This week members of the Montana Farm Bureau Federation are meeting in Billings for their 99th Annual Convention. Attendees have the opportunity to hear from three thought-provoking speakers covering consumer concerns and consumer trust, adjusting to change and the conversation about suicide.
Motivational speaker Dr. Gary Moore starts Thursday morning’s program with his presentation that uses the Wizard of Oz to illustrate key points. “As the world is rapidly changing around us, how do we adapt and continue to be relevant and meet the challenges of the future?” asks the retired Professor of Agriculture and Extension Education at North Carolina State University. “We are not in Kansas anymore. The world has changed from manual typewriters to computers and from reel-to-reel tape recorders to iPods. We need to use our brain, have courage, and show heart in working with family, co-workers, and clients. We will talk about the fact that we individually will have to assume the role of the Wizard of Oz at home and at work to be successful.”
Donna Moenning, Center for Food Integrity (CFI), will speak at lunch Thursday and conduct an afternoon workshop. “Consumers desire transparency from those of us in the food system and they want healthy, affordable, safe food,” Moenning explains. “Within that are specifics. They want to know what’s not in a food product compared to what’s in it; what is safe and healthy for me and the environment; and are animals treated humanely on farms. CFI believes sustainable business practices, and our communication efforts need to be ethically grounded, scientifically verified and economically viable. The key is leading with values and communicating your ethics and beliefs that connect with your audience.”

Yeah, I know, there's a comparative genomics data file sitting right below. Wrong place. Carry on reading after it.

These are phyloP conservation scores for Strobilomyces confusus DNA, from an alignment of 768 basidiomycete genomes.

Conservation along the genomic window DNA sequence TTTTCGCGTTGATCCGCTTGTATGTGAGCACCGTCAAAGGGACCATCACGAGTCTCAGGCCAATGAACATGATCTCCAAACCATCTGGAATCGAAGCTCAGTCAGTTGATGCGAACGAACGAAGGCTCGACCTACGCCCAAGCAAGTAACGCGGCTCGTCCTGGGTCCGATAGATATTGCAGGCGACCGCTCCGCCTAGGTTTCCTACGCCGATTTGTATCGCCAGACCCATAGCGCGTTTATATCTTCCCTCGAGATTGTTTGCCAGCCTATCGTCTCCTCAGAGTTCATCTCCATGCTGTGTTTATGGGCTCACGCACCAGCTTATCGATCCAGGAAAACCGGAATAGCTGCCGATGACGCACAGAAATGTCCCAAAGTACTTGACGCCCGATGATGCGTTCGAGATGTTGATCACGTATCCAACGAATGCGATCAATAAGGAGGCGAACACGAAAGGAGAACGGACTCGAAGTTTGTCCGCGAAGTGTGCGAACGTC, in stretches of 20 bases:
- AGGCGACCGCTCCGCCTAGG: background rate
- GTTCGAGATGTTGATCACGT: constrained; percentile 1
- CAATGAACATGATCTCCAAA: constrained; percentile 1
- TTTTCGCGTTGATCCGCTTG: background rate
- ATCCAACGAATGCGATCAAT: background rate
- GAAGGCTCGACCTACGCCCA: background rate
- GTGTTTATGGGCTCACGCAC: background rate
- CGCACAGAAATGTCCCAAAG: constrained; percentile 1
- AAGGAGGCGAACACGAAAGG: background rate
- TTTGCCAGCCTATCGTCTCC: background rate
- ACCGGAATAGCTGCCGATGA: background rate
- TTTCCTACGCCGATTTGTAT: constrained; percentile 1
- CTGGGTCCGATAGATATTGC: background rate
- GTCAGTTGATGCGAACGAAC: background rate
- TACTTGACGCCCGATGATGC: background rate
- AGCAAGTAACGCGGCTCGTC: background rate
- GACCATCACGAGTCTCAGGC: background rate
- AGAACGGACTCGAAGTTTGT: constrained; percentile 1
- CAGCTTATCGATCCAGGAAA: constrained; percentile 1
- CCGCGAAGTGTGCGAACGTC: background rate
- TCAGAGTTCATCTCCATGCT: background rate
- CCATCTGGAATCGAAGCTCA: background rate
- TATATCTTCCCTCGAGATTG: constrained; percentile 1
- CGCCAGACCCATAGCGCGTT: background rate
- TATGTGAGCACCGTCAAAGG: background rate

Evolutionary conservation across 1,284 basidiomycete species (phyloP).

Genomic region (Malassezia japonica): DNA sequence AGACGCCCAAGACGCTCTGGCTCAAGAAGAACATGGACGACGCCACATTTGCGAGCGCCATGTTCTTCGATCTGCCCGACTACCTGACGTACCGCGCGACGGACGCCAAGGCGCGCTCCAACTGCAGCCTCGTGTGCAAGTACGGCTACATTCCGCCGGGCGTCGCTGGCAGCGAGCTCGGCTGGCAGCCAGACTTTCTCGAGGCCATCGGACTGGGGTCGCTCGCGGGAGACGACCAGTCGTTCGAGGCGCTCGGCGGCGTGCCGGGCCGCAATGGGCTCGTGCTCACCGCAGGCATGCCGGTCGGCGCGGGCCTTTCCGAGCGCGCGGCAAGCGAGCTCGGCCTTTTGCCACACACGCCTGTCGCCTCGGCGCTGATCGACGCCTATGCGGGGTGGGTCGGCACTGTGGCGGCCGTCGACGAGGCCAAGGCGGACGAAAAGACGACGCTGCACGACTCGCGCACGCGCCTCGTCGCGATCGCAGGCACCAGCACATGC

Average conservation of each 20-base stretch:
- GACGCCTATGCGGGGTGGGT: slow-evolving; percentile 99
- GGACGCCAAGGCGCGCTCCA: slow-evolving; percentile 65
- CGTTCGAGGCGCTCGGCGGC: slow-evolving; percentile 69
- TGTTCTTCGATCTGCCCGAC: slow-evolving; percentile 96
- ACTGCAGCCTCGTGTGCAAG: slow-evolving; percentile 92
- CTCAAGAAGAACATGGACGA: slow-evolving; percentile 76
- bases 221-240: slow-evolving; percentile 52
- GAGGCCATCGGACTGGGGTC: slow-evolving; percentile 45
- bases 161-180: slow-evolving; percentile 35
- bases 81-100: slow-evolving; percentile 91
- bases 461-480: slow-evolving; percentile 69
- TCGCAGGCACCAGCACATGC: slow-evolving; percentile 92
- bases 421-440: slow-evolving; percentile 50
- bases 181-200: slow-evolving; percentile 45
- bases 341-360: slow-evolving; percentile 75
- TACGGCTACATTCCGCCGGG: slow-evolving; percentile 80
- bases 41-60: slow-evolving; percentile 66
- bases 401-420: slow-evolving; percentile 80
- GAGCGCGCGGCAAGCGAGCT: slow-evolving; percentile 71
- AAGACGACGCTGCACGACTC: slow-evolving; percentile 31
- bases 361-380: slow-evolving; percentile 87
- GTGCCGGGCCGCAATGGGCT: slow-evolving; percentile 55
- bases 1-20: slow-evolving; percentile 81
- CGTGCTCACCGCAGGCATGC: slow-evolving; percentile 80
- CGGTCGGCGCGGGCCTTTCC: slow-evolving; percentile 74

Moenning plans to let farmers and ranchers know they need to be transparent and communicate shared values. “In the workshop, we will learn how to mitigate the negatives and discuss how to embrace the skepticism and understand that consumer concerns are real … to them. The CFI consumer research along with the shared values approach will provide members with new insights they can put into action.”
One of the toughest subjects to discuss is depression and suicide. During the Women’s Leadership Committee Luncheon Friday, Darla Tyler-McSherry will address members about how to have candid and compassionate conversations about suicide within the farm and ranch community. “Although the CDC is currently re-calculating data from its 2016 report that showed farming has the highest suicide rate per occupation, it’s still clear the suicide rate is much higher in rural areas,” says Tyler-McSherry. “We need to take action now to save lives.”
Source: MFBF & Northern Ag Network